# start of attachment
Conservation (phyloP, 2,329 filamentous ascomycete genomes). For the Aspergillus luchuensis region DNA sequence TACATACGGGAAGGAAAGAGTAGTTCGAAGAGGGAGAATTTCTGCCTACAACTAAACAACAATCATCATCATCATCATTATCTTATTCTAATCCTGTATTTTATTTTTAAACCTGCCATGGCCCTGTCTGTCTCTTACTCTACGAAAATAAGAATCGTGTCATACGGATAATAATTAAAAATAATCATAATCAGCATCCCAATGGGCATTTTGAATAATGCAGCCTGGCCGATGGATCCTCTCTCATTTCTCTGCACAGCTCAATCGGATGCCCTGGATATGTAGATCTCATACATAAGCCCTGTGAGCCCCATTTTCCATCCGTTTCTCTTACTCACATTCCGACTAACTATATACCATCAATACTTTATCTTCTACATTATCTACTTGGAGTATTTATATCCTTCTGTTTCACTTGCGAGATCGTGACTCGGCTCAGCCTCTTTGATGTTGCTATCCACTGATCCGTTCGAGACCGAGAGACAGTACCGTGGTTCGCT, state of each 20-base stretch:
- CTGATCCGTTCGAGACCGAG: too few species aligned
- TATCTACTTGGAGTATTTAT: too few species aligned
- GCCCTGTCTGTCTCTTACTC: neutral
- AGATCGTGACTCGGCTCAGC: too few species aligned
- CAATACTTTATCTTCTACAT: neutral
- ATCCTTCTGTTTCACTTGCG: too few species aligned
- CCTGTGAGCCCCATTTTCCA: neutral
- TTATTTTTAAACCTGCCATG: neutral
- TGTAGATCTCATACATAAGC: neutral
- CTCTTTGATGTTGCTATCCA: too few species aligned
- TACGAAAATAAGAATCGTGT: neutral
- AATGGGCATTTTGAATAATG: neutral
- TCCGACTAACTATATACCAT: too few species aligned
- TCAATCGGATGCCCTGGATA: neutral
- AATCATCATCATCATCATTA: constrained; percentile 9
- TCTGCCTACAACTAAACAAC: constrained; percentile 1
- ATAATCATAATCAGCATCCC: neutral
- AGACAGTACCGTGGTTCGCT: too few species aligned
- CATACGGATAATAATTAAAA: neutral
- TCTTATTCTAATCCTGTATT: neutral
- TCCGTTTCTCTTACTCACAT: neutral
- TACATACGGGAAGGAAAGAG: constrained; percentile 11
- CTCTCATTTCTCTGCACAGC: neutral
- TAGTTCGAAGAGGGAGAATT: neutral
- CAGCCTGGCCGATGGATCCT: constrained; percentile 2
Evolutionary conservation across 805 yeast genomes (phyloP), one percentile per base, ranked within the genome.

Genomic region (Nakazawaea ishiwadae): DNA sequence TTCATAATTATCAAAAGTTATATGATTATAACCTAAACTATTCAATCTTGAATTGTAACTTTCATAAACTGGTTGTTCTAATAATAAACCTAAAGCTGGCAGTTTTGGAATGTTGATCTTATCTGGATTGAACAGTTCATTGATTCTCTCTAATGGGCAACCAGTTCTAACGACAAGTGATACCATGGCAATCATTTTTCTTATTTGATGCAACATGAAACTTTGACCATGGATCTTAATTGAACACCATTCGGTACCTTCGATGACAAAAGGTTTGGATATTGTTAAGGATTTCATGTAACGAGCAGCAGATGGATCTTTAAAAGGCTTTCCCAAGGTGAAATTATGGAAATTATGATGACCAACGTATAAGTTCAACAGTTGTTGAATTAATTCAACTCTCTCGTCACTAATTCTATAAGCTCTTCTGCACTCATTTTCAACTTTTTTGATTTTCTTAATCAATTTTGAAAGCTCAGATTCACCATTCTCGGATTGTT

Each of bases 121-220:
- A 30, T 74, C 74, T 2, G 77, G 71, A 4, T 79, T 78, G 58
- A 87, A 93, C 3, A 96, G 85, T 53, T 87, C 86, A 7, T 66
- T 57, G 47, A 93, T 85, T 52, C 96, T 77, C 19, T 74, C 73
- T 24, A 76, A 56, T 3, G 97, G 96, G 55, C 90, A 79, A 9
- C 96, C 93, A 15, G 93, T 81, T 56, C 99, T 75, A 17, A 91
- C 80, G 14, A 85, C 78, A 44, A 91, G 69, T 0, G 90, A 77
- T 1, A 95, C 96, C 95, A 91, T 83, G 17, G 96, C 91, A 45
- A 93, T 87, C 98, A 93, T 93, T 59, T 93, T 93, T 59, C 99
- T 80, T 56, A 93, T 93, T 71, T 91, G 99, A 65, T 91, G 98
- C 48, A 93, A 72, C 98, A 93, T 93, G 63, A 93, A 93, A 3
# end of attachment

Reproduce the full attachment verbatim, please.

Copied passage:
Conservation (phyloP, 2,329 filamentous ascomycete genomes). For the Aspergillus luchuensis region DNA sequence TACATACGGGAAGGAAAGAGTAGTTCGAAGAGGGAGAATTTCTGCCTACAACTAAACAACAATCATCATCATCATCATTATCTTATTCTAATCCTGTATTTTATTTTTAAACCTGCCATGGCCCTGTCTGTCTCTTACTCTACGAAAATAAGAATCGTGTCATACGGATAATAATTAAAAATAATCATAATCAGCATCCCAATGGGCATTTTGAATAATGCAGCCTGGCCGATGGATCCTCTCTCATTTCTCTGCACAGCTCAATCGGATGCCCTGGATATGTAGATCTCATACATAAGCCCTGTGAGCCCCATTTTCCATCCGTTTCTCTTACTCACATTCCGACTAACTATATACCATCAATACTTTATCTTCTACATTATCTACTTGGAGTATTTATATCCTTCTGTTTCACTTGCGAGATCGTGACTCGGCTCAGCCTCTTTGATGTTGCTATCCACTGATCCGTTCGAGACCGAGAGACAGTACCGTGGTTCGCT, state of each 20-base stretch:
- CTGATCCGTTCGAGACCGAG: too few species aligned
- TATCTACTTGGAGTATTTAT: too few species aligned
- GCCCTGTCTGTCTCTTACTC: neutral
- AGATCGTGACTCGGCTCAGC: too few species aligned
- CAATACTTTATCTTCTACAT: neutral
- ATCCTTCTGTTTCACTTGCG: too few species aligned
- CCTGTGAGCCCCATTTTCCA: neutral
- TTATTTTTAAACCTGCCATG: neutral
- TGTAGATCTCATACATAAGC: neutral
- CTCTTTGATGTTGCTATCCA: too few species aligned
- TACGAAAATAAGAATCGTGT: neutral
- AATGGGCATTTTGAATAATG: neutral
- TCCGACTAACTATATACCAT: too few species aligned
- TCAATCGGATGCCCTGGATA: neutral
- AATCATCATCATCATCATTA: constrained; percentile 9
- TCTGCCTACAACTAAACAAC: constrained; percentile 1
- ATAATCATAATCAGCATCCC: neutral
- AGACAGTACCGTGGTTCGCT: too few species aligned
- CATACGGATAATAATTAAAA: neutral
- TCTTATTCTAATCCTGTATT: neutral
- TCCGTTTCTCTTACTCACAT: neutral
- TACATACGGGAAGGAAAGAG: constrained; percentile 11
- CTCTCATTTCTCTGCACAGC: neutral
- TAGTTCGAAGAGGGAGAATT: neutral
- CAGCCTGGCCGATGGATCCT: constrained; percentile 2
Evolutionary conservation across 805 yeast genomes (phyloP), one percentile per base, ranked within the genome.

Genomic region (Nakazawaea ishiwadae): DNA sequence TTCATAATTATCAAAAGTTATATGATTATAACCTAAACTATTCAATCTTGAATTGTAACTTTCATAAACTGGTTGTTCTAATAATAAACCTAAAGCTGGCAGTTTTGGAATGTTGATCTTATCTGGATTGAACAGTTCATTGATTCTCTCTAATGGGCAACCAGTTCTAACGACAAGTGATACCATGGCAATCATTTTTCTTATTTGATGCAACATGAAACTTTGACCATGGATCTTAATTGAACACCATTCGGTACCTTCGATGACAAAAGGTTTGGATATTGTTAAGGATTTCATGTAACGAGCAGCAGATGGATCTTTAAAAGGCTTTCCCAAGGTGAAATTATGGAAATTATGATGACCAACGTATAAGTTCAACAGTTGTTGAATTAATTCAACTCTCTCGTCACTAATTCTATAAGCTCTTCTGCACTCATTTTCAACTTTTTTGATTTTCTTAATCAATTTTGAAAGCTCAGATTCACCATTCTCGGATTGTT

Each of bases 121-220:
- A 30, T 74, C 74, T 2, G 77, G 71, A 4, T 79, T 78, G 58
- A 87, A 93, C 3, A 96, G 85, T 53, T 87, C 86, A 7, T 66
- T 57, G 47, A 93, T 85, T 52, C 96, T 77, C 19, T 74, C 73
- T 24, A 76, A 56, T 3, G 97, G 96, G 55, C 90, A 79, A 9
- C 96, C 93, A 15, G 93, T 81, T 56, C 99, T 75, A 17, A 91
- C 80, G 14, A 85, C 78, A 44, A 91, G 69, T 0, G 90, A 77
- T 1, A 95, C 96, C 95, A 91, T 83, G 17, G 96, C 91, A 45
- A 93, T 87, C 98, A 93, T 93, T 59, T 93, T 93, T 59, C 99
- T 80, T 56, A 93, T 93, T 71, T 91, G 99, A 65, T 91, G 98
- C 48, A 93, A 72, C 98, A 93, T 93, G 63, A 93, A 93, A 3